Glenville

Improvements made at Glenville’s Sanders Preserve trail

Troop 67 Eagle Scout Nick Favata of Scotia stands at the Sanders Preserve sign in Glenville on Sept. 27. His eagle project was a redirection and signage of the green trail around a portion of private property in the preserve.
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Troop 67 Eagle Scout Nick Favata of Scotia stands at the Sanders Preserve sign in Glenville on Sept. 27. His eagle project was a redirection and signage of the green trail around a portion of private property in the preserve.

The Sanders Preserve has just undergone a substantial change due to the work of local teen Nicholas Favata. Favata and his boy scout troop reconfigured the trail so that it no longer passed through an adjacent private property.

A 2021 graduate of Scotia-Glenville High School, Favata recently earned the distinguished honor of Eagle Scout as a member of the Boy Scouts of America’s Troop 67 in Glenville.

In order to earn the Eagle Scout rank, Favata completed a service project that demonstrated his leadership ability while embarking on an endeavor to help his community. After more than seven years of service in Boy Scouts, this was Favata’s final assignment.

He began researching potential projects by contacting the town’s Park Planning Commission.  It was through this inquiry that Favata learned of a trail in the Sanders Preserve which needed reconstruction. The problem with the trail was that the last quarter mile extended through private property. In order to avoid legal issues the Town of Glenville had to act to alter the trail.

Favata’s proposition to modify the trail had to be approved by the Council of Boy Scouts,  the Town of Glenville, and his very own Boy Scout Troop 67. After receiving necessary authorization, Favata began to blueprint his plan of action. The outlining stage took six months to complete before Favata undertook the physical labor of shoveling and reshaping the trail.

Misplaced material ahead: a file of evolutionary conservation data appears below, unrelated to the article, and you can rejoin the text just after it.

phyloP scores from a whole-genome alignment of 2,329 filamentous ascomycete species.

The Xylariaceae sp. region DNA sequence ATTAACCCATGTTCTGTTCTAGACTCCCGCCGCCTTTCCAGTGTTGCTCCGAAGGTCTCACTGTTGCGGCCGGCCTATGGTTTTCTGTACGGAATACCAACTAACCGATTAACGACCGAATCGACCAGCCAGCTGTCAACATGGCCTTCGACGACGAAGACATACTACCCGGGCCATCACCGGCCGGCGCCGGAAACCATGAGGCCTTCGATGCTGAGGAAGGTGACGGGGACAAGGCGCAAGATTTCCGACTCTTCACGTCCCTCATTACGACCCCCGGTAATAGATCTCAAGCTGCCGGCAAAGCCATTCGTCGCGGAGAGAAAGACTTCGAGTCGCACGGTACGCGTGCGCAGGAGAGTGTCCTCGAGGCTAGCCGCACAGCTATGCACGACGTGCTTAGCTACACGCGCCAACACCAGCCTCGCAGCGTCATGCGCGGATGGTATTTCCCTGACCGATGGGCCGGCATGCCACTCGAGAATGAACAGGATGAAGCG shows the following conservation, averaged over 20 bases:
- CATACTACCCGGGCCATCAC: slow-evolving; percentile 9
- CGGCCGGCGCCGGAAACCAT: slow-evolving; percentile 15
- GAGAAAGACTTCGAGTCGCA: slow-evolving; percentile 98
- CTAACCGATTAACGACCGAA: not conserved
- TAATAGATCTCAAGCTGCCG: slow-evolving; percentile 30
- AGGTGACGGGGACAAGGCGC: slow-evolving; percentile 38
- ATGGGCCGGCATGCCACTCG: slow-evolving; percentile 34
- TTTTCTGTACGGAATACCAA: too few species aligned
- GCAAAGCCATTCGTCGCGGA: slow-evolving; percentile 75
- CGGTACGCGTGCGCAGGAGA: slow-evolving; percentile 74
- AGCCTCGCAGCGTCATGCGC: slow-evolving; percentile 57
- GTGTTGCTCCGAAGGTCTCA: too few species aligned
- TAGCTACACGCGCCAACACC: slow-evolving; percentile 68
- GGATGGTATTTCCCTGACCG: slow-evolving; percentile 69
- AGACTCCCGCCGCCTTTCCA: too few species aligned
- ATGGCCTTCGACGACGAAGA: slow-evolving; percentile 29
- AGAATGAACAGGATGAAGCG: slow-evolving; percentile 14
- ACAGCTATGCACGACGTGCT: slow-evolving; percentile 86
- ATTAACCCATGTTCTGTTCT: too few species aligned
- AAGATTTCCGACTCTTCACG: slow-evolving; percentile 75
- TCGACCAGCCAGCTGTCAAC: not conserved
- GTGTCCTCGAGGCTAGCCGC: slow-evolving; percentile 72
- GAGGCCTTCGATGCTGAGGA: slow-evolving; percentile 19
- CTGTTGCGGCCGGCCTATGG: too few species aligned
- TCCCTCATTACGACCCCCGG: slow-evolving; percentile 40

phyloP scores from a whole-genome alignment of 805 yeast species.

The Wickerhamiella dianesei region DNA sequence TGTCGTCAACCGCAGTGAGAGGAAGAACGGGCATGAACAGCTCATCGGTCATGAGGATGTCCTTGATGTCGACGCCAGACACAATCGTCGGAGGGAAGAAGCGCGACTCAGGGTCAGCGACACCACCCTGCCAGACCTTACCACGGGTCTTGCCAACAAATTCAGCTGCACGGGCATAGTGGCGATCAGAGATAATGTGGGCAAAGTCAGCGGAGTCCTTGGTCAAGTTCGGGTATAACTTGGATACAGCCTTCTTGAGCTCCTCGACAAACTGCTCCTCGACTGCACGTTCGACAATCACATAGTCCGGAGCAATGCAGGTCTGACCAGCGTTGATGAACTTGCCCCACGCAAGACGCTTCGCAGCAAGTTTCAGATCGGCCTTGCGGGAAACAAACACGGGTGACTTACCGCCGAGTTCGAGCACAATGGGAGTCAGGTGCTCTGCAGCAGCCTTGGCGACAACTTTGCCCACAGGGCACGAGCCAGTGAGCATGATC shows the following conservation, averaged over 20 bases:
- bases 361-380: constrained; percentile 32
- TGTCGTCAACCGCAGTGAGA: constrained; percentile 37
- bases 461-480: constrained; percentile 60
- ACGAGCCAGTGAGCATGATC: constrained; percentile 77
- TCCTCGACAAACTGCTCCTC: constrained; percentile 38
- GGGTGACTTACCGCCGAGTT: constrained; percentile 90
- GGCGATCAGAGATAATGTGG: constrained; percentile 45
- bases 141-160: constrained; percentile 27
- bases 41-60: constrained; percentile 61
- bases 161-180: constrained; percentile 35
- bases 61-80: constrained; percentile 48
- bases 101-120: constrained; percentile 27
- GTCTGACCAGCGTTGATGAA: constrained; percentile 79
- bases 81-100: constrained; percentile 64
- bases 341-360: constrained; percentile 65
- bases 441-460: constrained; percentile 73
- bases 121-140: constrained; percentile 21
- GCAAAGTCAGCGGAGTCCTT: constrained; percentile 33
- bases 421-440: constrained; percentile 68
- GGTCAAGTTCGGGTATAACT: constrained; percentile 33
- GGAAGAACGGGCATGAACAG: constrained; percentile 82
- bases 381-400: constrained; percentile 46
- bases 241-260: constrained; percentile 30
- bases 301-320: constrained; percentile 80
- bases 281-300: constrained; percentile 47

“Planning was a lot of work. It became easier when my troop and I started working. This experience definitely taught me a lot about leadership and how to direct people.  It was great to be able to use my skills and give back to the town,” Favata said.

Along with his boy scout troop, Nicholas’ father Tom Favata was also instrumental in facilitating the Eagle Scout project. Tom, a retired Schenectady firefighter of over 20 years, is well acquainted with aiding other scouts in their Eagle Scout projects.

“Nicholas and I are very familiar with the Sanders preserve which makes this that much more special. When he was 10 years old we built a bridge there, and another time we made tables and benches. We have also done some work on other trails as well,” said Tom Favata.

The redirection of the trail itself  took three days to complete. The trail is now marked by green indicators to show the direction of the adjusted path.

“The [Boy Scout] organization taught us so much about service. It takes the whole troop and we are grateful for the help from the community. This project was the icing on the cake, but  there were so many things to get to that point. Nicholas’ leadership really showed through at the end,” said the proud father.

Nicholas is currently taking a year off of school to work and pursue his interests in outdoor activities such as hiking. Though officially an Eagle Scout, he is still waiting to receive his national certification and attend his commencement ceremony.

“I couldn’t have done it without my dad. Not only did he help with this project, but he also continuously motivated me throughout scouts allowing me to stay focused and reach this point,” said a humble Nicholas.

Categories: Schenectady County

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